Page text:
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From Draft NOtices, July-September 2017

Removing a Few “Bad Hombres”: Veterans and Deportation

Isidro Ortiz

In the last presidential debate in 2016, when candidate Donald Trump announced that his immigration policy would emphasize deportations, little attention was paid to the issue of how veterans might be affected. Few, if any, inquired whether veterans would be deported. The lack of attention and concern are partially due to the persistence of myths about the immigration issue and veterans. Moreover, since Trump had earlier suggested that the deportation would focus on getting rid of “bad hombres,” it was assumed that veterans would not be affected by President Trump’s immigration policy. After all, it’s hard to conceive of men and women who have served their country as “bad” people meriting deportation. Unfortunately, veterans have not been a class unaffected by the issue, and myths persist about veterans and immigration. Among the myths are the following:

Myth #1: Immigrants, documented and undocumented, do not serve in the military.

As the ACLU has reported, immigrants “have served the United States since the founding of the Republic.” More recently, approximately 70,000 noncitizens enlisted into active service between 1999 and 2008, making up approximately four percent of all new enlistments. As of 2012, approximately 24,000 non-citizens were serving in the military, with the largest numbers originating from the Philippines, Mexico, Jamaica, South Korea, and the Dominican Republic. Combined with veterans from other parts of the world, there are 608,000 living foreign-born veterans of the U.S. military.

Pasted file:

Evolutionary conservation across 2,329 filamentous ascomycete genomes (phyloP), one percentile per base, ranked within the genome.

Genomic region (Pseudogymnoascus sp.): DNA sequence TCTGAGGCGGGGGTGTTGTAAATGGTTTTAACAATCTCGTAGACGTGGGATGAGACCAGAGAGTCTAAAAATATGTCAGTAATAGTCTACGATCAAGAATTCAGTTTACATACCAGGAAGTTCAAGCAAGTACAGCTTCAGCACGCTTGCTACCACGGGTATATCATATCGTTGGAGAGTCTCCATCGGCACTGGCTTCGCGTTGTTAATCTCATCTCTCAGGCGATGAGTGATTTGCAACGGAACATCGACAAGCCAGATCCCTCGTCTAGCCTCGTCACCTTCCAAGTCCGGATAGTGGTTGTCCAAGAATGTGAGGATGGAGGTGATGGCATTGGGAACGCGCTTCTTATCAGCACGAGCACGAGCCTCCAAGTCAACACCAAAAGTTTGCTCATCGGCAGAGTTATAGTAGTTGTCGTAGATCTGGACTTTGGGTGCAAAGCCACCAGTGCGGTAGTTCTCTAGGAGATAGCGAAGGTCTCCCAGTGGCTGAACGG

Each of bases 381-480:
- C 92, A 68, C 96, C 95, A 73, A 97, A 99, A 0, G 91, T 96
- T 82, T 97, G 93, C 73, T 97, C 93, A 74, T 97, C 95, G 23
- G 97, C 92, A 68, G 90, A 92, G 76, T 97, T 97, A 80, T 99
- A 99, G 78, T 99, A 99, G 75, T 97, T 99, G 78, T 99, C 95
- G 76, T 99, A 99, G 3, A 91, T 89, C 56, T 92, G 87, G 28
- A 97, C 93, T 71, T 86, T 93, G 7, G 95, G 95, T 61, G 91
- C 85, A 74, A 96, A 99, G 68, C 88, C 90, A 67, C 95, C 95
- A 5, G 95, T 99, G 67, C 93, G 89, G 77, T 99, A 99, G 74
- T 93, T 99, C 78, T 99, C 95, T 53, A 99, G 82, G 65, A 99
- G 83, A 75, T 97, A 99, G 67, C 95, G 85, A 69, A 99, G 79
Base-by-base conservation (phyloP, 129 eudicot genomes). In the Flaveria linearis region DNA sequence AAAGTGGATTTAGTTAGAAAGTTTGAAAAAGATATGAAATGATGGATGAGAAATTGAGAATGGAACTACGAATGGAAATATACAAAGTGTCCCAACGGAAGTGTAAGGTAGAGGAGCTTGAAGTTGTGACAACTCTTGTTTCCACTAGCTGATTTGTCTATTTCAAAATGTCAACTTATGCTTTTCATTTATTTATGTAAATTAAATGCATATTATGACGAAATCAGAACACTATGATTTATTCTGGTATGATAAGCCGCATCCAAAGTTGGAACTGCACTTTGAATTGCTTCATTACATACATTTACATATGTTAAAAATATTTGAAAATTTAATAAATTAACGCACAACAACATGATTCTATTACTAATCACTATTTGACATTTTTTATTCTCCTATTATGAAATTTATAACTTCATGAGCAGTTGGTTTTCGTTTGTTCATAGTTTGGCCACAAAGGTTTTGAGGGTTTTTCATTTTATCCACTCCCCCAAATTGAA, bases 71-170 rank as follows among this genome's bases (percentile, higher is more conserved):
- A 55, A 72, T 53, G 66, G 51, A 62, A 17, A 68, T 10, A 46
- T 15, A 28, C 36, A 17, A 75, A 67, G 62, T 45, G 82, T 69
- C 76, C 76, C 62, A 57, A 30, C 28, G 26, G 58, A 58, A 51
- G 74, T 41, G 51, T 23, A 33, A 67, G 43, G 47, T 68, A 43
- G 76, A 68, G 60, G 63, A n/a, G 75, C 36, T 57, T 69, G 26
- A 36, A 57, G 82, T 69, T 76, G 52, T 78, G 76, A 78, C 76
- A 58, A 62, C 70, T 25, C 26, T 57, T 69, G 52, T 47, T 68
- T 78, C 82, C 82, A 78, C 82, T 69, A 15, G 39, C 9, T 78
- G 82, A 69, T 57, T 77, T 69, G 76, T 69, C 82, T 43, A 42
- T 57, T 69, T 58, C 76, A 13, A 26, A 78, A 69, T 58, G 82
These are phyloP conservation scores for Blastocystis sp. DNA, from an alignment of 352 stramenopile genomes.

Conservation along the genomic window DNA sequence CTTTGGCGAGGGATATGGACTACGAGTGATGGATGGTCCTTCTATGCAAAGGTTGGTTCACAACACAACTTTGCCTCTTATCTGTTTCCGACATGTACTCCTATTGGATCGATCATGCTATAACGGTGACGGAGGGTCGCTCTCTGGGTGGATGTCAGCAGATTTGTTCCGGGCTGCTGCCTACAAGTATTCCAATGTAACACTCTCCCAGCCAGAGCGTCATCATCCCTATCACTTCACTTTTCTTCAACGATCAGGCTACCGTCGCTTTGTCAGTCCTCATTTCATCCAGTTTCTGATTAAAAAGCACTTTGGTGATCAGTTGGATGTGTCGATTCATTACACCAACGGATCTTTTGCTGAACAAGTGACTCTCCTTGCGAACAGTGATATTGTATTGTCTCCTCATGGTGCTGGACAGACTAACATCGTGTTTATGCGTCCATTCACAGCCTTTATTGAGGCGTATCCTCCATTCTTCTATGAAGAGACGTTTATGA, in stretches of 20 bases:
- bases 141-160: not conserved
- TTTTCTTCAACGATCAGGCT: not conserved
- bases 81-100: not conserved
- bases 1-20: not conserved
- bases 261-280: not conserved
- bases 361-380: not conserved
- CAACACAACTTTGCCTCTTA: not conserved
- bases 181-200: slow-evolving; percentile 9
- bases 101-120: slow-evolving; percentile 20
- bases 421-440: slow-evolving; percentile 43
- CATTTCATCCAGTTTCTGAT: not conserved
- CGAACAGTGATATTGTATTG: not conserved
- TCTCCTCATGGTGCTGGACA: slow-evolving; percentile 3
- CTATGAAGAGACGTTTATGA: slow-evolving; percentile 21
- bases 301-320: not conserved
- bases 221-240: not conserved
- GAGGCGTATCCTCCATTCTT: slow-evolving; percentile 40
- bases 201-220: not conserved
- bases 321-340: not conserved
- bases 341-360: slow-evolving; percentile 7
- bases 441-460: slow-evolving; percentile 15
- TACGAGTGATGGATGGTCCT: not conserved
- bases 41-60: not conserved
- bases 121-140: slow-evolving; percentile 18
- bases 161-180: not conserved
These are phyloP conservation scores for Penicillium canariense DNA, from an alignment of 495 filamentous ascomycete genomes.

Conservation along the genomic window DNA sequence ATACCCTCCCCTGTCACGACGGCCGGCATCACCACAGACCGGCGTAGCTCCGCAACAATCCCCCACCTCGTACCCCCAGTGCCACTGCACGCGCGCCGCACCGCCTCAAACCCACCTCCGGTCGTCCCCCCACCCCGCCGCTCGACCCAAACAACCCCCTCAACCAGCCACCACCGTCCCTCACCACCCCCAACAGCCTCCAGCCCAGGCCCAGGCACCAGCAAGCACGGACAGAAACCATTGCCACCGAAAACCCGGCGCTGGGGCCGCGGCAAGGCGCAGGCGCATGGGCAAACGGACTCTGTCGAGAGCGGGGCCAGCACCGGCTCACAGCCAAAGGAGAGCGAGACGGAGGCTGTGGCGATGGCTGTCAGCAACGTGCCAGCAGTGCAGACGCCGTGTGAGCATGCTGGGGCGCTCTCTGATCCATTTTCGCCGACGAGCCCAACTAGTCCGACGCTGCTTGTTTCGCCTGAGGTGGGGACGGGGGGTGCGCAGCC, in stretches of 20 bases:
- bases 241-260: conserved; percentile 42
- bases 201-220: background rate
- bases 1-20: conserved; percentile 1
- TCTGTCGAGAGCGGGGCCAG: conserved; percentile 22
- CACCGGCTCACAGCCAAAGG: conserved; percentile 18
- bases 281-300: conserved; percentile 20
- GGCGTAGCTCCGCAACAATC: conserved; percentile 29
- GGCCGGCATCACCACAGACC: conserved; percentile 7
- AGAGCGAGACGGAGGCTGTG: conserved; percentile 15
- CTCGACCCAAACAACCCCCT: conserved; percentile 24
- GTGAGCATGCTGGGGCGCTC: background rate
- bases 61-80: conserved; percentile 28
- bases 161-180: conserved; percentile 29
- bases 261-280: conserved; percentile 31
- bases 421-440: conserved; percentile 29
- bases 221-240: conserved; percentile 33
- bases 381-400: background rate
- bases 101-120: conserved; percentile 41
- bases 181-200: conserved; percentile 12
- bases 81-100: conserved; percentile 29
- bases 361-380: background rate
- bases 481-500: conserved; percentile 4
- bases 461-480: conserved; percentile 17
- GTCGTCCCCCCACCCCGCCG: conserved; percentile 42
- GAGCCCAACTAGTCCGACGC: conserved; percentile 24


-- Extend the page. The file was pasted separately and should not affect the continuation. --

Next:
Myth #2: The United States does not deport those who have served in the military.

The ACLU has documented 59 cases of veterans who have been deported or are facing deportation. They comprise a “growing brotherhood -- veterans of the United States armed forces who have been unceremoniously deported.” In short, while the Marine Corps has been “looking for a few good men,” Immigration and Customs Enforcement (ICE) has searched for, found and deported veterans among the “bad hombres” that Trump claimed would be the focus of the deportation efforts.

Myth #3: Loyalty, respect and integrity have been the operative values in the U.S. government’s relationships with immigrants in the military.